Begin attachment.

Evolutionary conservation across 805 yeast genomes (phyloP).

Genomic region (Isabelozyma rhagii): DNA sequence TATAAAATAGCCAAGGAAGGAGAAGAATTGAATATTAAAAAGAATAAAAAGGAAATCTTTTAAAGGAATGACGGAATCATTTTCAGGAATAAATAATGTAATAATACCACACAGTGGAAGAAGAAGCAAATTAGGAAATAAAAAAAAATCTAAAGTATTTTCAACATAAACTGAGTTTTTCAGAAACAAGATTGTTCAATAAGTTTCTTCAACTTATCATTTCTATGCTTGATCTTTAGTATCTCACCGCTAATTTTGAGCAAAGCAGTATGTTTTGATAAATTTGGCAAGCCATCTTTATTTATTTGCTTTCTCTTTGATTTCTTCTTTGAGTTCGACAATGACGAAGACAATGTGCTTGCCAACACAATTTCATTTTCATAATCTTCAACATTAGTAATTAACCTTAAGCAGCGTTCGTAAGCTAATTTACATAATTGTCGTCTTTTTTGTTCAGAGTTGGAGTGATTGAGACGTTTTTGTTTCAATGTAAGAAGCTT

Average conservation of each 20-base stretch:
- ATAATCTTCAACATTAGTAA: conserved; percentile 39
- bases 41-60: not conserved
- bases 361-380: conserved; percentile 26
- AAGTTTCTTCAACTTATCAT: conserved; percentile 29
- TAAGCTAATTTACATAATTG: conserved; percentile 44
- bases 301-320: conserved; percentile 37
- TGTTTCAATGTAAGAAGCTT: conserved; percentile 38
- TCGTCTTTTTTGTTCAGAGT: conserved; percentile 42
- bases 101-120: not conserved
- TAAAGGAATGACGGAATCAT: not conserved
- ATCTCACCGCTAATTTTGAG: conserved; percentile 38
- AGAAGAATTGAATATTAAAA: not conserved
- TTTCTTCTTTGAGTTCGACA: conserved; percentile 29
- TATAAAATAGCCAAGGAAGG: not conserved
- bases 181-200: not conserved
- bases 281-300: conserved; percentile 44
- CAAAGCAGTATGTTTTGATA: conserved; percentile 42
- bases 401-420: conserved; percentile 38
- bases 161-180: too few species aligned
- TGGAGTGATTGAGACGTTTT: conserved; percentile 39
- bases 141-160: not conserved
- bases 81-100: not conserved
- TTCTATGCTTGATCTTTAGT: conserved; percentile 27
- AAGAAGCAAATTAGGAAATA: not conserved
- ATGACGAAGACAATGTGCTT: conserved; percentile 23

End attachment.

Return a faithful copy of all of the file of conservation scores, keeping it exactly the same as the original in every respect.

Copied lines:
Evolutionary conservation across 805 yeast genomes (phyloP).

Genomic region (Isabelozyma rhagii): DNA sequence TATAAAATAGCCAAGGAAGGAGAAGAATTGAATATTAAAAAGAATAAAAAGGAAATCTTTTAAAGGAATGACGGAATCATTTTCAGGAATAAATAATGTAATAATACCACACAGTGGAAGAAGAAGCAAATTAGGAAATAAAAAAAAATCTAAAGTATTTTCAACATAAACTGAGTTTTTCAGAAACAAGATTGTTCAATAAGTTTCTTCAACTTATCATTTCTATGCTTGATCTTTAGTATCTCACCGCTAATTTTGAGCAAAGCAGTATGTTTTGATAAATTTGGCAAGCCATCTTTATTTATTTGCTTTCTCTTTGATTTCTTCTTTGAGTTCGACAATGACGAAGACAATGTGCTTGCCAACACAATTTCATTTTCATAATCTTCAACATTAGTAATTAACCTTAAGCAGCGTTCGTAAGCTAATTTACATAATTGTCGTCTTTTTTGTTCAGAGTTGGAGTGATTGAGACGTTTTTGTTTCAATGTAAGAAGCTT

Average conservation of each 20-base stretch:
- ATAATCTTCAACATTAGTAA: conserved; percentile 39
- bases 41-60: not conserved
- bases 361-380: conserved; percentile 26
- AAGTTTCTTCAACTTATCAT: conserved; percentile 29
- TAAGCTAATTTACATAATTG: conserved; percentile 44
- bases 301-320: conserved; percentile 37
- TGTTTCAATGTAAGAAGCTT: conserved; percentile 38
- TCGTCTTTTTTGTTCAGAGT: conserved; percentile 42
- bases 101-120: not conserved
- TAAAGGAATGACGGAATCAT: not conserved
- ATCTCACCGCTAATTTTGAG: conserved; percentile 38
- AGAAGAATTGAATATTAAAA: not conserved
- TTTCTTCTTTGAGTTCGACA: conserved; percentile 29
- TATAAAATAGCCAAGGAAGG: not conserved
- bases 181-200: not conserved
- bases 281-300: conserved; percentile 44
- CAAAGCAGTATGTTTTGATA: conserved; percentile 42
- bases 401-420: conserved; percentile 38
- bases 161-180: too few species aligned
- TGGAGTGATTGAGACGTTTT: conserved; percentile 39
- bases 141-160: not conserved
- bases 81-100: not conserved
- TTCTATGCTTGATCTTTAGT: conserved; percentile 27
- AAGAAGCAAATTAGGAAATA: not conserved
- ATGACGAAGACAATGTGCTT: conserved; percentile 23